Radiation therapy, or radiotherapy, uses various forms of radiation to safely and effectively treat cancer and a few other diseases. Radiation therapy works by damaging cancerous cells. After exposure to radiation, normal cells are able to repair; cancer cells cannot. Sometimes radiation therapy is the only treatment a patient needs; other times, it is combined with surgery and/or chemotherapy. Types of radiation therapy include: External Beam Therapy and Brachytherapy.
- Increases our medical team’s ability to locate tumors quickly and precisely before each treatment.
- Provides the ability to monitor the patient for slight movements and respiration during treatment.
- Accurately delivers radiation to cancerous tissue with shorter treatment times.
- Includes additional treatment energies for a more individualized patient treatment plan.
- Enhances the ability to expose a tumor to the maximum dose of radiation while minimizing radiation to healthy tissues.
Meet Our Team
Will Berry, radiation therapist
In 1996, Dr. Hardenbergh moved to North Carolina to become a faculty member at Duke University, where her responsibilities included patient care, research and teaching. Dr. Hardenbergh's work at Duke brought her national recognition, including her participation in the award of two Duke University Medical Center (DUMC) Breast SPORE Pilot Project Awards and the Department of Defense Breast Cancer Research Award. Dr. Hardenbergh has authored over 30 peer reviewed medical journal articles in addition to dozens of editorials, reviews and abstracts.
In 2001, Dr. Hardenbergh and her family moved to the Vail Valley, where she became instrumental in building Shaw Cancer Center. It was Dr. Hardenbergh's vision that directed the development of Shaw's multi-disciplinary approach to cancer care, as well as "Spirit of Survival" - Shaw's comprehensive nutrition, fitness and wellness program for survivorship. This program and others are a testimony to her belief that cancer treatment and care are about the whole patient and their family. Dr. Hardenbergh's commitment to advancing the technology and approach to patient care is exemplified by her contribution to the design of an innovative device to deliver partial breast radiation. Through Dr. Hardenbergh's creative input and experience, the engineering and design of this breast brachytherapy tool, later approved by the FDA, has now treated over one-thousand cancer patients to date.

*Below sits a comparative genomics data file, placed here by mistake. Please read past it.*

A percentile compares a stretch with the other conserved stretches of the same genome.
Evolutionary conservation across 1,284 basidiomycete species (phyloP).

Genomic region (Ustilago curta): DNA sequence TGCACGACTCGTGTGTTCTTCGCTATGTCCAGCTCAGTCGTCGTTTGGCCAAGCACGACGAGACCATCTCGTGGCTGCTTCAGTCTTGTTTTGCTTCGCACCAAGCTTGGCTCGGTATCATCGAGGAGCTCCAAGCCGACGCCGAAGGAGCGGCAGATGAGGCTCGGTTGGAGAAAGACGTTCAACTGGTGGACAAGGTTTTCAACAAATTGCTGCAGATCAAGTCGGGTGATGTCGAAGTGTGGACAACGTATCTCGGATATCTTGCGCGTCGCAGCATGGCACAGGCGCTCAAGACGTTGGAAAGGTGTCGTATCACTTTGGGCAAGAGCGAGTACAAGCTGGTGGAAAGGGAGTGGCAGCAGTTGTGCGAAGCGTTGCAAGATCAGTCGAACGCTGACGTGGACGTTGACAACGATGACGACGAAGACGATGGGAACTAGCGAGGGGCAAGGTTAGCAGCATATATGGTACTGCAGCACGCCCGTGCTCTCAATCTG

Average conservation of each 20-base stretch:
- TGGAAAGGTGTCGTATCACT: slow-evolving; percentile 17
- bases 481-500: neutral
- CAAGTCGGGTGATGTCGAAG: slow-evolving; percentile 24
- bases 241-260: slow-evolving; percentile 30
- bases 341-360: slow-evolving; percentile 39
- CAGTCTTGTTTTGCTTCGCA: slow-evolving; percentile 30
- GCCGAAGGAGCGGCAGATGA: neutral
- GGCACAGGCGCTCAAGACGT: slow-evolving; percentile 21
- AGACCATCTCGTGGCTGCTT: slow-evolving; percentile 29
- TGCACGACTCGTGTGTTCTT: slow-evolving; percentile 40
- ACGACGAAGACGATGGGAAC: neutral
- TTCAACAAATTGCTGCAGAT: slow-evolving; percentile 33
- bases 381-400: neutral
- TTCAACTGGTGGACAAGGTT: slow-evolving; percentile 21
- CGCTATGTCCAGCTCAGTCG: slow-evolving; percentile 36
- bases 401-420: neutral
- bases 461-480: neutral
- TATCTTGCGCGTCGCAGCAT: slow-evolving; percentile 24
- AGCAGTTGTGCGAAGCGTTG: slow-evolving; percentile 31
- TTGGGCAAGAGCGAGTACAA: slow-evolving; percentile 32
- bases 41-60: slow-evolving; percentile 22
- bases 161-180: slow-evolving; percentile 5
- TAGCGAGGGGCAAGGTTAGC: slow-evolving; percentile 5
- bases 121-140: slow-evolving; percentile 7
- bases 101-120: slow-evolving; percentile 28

In 2010, Dr. Hardenbergh became the recipient of the American Society of Clinical Oncology (ASCO) Foundation Improving Cancer Care Grant funded by Susan G Komen for the Cure. The $1.35 million grant, the largest ever in the history of the ASCO Foundation Grants and Awards Program, helps bridge the gap between small radiation oncology rural practices and the rapidly advancing technology utilized in larger group practices. As a result of Dr. Hardenbergh's vision, rural oncology practices are able to consult with some of the top radiation oncologists in the world, and patients benefit from receiving the best medical care available.
Marisa is a Certified Medical Dosimetrist with more than 40 years of clinical Radiation Oncology Treatment Planning experience. A dosimetrist’s role on the radiation team is to computer model the patient from CT, MR, and PET image sets and then design radiation beams that perfectly achieve the Radiation Oncologist’s treatment goals with minimum effect on normal tissue. Marisa’s initial training, clinical and teaching experience began at Henry Ford Hospital in Detroit. Marisa continues to lecture and write curriculum for Web-based educational institutions and for the American Association of Medical Dosimetrists.